Another time, we flew a dozen cargo boxes to Trinidad and Tobago along with a dozen staff to cater a 3000-person event for the newly elected President. The teamwork and speed of our work was remarkable when you think about the lack of technology and resources that we had in comparison to now.
One of my best cocktail bars, Nautilus, won best bar in London West End four years running, that was another great moment.
DW: You must have been given a lot of great industry advice through the years. What’s one piece of good advice you can share with us?
SWL: I’m an old school guy. I was lucky enough to befriend and learn from bar managers in their 60s and 70s who had worked in hotels since World War One! I was given advice on the original classic cocktails and learned how truly simple and balanced they were.
I encourage my bartenders to follow the original recipes and techniques as much as possible as a testament to the guys who invented them. I don’t want them to “reinvent” classics, thereby individualising their own cocktail but borrowing off the fame of a classic cocktail. If you want to make a cocktail, the proper way is to name it something new and hope that people will spread the news of your masterpiece!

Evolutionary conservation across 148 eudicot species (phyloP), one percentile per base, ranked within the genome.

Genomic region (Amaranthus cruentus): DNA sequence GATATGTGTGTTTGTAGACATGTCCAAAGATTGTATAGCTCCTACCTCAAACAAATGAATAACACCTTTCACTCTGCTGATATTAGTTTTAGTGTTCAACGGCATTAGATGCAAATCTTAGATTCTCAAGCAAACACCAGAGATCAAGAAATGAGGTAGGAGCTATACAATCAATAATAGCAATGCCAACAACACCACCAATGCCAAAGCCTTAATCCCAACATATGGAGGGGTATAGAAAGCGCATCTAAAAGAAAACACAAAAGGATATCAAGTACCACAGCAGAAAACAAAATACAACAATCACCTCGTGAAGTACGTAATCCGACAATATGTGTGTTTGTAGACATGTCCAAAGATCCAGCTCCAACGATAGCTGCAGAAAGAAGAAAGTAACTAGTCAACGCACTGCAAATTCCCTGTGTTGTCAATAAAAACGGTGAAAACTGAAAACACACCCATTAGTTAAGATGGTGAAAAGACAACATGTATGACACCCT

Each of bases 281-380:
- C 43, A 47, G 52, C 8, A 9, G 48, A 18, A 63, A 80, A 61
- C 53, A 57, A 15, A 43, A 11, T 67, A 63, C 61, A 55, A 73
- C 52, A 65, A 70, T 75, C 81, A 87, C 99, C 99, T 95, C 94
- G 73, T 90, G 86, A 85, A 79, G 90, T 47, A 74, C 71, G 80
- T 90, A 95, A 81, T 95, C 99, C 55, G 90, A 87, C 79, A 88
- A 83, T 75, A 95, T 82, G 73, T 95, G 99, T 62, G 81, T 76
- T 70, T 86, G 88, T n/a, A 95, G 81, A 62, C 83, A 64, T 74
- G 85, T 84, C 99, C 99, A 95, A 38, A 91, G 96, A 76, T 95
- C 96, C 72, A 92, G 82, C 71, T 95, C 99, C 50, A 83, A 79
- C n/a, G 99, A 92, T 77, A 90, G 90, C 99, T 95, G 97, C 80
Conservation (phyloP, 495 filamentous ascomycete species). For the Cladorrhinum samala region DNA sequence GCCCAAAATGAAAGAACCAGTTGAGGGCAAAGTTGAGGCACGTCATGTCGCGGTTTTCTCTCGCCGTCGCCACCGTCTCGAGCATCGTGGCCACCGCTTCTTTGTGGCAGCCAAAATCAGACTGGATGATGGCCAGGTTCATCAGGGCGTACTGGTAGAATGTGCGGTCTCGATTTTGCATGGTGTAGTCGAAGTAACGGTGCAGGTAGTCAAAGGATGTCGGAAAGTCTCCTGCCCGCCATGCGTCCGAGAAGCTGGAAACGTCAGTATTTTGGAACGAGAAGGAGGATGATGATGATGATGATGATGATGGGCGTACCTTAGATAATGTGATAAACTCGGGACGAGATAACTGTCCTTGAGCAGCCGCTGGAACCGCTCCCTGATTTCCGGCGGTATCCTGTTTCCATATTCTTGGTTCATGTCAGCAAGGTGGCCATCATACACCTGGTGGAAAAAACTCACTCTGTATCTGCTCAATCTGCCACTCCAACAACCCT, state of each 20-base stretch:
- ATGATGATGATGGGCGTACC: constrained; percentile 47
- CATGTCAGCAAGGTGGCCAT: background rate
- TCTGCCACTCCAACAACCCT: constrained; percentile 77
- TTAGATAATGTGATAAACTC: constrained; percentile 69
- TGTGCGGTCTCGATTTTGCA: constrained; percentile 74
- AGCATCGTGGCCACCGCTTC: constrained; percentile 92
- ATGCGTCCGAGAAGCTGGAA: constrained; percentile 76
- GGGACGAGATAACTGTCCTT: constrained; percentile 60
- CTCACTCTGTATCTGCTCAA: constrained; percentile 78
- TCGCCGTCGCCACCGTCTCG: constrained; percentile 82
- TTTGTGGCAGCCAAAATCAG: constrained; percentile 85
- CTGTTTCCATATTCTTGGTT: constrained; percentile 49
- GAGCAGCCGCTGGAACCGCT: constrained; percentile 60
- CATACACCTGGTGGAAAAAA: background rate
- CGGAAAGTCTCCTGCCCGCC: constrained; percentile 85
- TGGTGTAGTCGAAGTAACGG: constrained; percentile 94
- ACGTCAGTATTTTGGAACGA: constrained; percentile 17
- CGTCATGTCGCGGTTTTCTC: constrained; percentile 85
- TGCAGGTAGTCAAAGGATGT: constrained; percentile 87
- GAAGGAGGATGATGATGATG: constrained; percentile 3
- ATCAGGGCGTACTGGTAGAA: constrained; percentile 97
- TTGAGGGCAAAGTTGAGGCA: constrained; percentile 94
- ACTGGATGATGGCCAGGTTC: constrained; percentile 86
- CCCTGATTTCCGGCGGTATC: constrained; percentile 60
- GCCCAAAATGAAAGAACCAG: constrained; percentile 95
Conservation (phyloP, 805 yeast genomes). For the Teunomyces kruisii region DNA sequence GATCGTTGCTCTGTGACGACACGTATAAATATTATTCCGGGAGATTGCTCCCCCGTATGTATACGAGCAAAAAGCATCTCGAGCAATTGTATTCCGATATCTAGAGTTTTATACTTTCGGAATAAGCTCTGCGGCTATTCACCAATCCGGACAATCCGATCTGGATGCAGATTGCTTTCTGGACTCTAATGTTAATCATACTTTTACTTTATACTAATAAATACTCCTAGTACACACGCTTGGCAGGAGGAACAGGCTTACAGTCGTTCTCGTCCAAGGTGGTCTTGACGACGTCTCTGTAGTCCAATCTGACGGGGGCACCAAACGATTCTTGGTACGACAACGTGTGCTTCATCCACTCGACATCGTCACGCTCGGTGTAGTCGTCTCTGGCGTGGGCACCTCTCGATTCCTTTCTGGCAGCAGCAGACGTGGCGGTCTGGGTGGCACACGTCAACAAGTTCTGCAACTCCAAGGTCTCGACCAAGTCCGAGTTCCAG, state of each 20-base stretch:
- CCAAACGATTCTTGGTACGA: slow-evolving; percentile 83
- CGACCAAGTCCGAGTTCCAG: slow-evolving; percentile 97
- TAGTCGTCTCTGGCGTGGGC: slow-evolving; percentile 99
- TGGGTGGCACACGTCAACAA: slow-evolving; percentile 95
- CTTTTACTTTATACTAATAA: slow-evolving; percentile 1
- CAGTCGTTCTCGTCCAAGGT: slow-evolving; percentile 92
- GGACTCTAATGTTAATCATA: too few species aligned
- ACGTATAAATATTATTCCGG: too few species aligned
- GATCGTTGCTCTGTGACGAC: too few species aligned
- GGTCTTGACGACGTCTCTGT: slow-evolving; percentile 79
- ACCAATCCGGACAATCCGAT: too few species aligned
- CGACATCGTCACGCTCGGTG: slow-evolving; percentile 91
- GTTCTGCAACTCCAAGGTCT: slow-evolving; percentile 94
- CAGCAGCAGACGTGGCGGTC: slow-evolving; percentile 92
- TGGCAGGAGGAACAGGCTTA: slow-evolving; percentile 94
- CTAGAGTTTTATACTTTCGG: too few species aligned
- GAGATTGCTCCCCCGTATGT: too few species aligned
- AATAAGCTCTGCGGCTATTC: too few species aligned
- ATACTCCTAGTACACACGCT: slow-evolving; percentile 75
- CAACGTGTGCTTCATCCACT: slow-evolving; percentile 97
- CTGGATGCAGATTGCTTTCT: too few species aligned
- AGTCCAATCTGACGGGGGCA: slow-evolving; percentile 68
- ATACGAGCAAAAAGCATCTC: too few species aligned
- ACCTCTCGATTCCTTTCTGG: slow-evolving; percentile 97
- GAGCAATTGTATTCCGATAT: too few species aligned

DW: Over the years there has been a resurgence of Tiki bars opening up. How do you stay different and current in the evolving industry?
SWL: Tiki, or “Tropical/Polynesian” bars as we used to call them, went through a surge in popularity from the 50s to the 80s and a decline after that. The recent resurgence is a throwback to the “old days”, where people brought back something that they haven’t even seen before but was popular during the “golden years”. This is not easy, as many techniques and ways of doing things are not easily recreated, with many old masters having retired or changed career.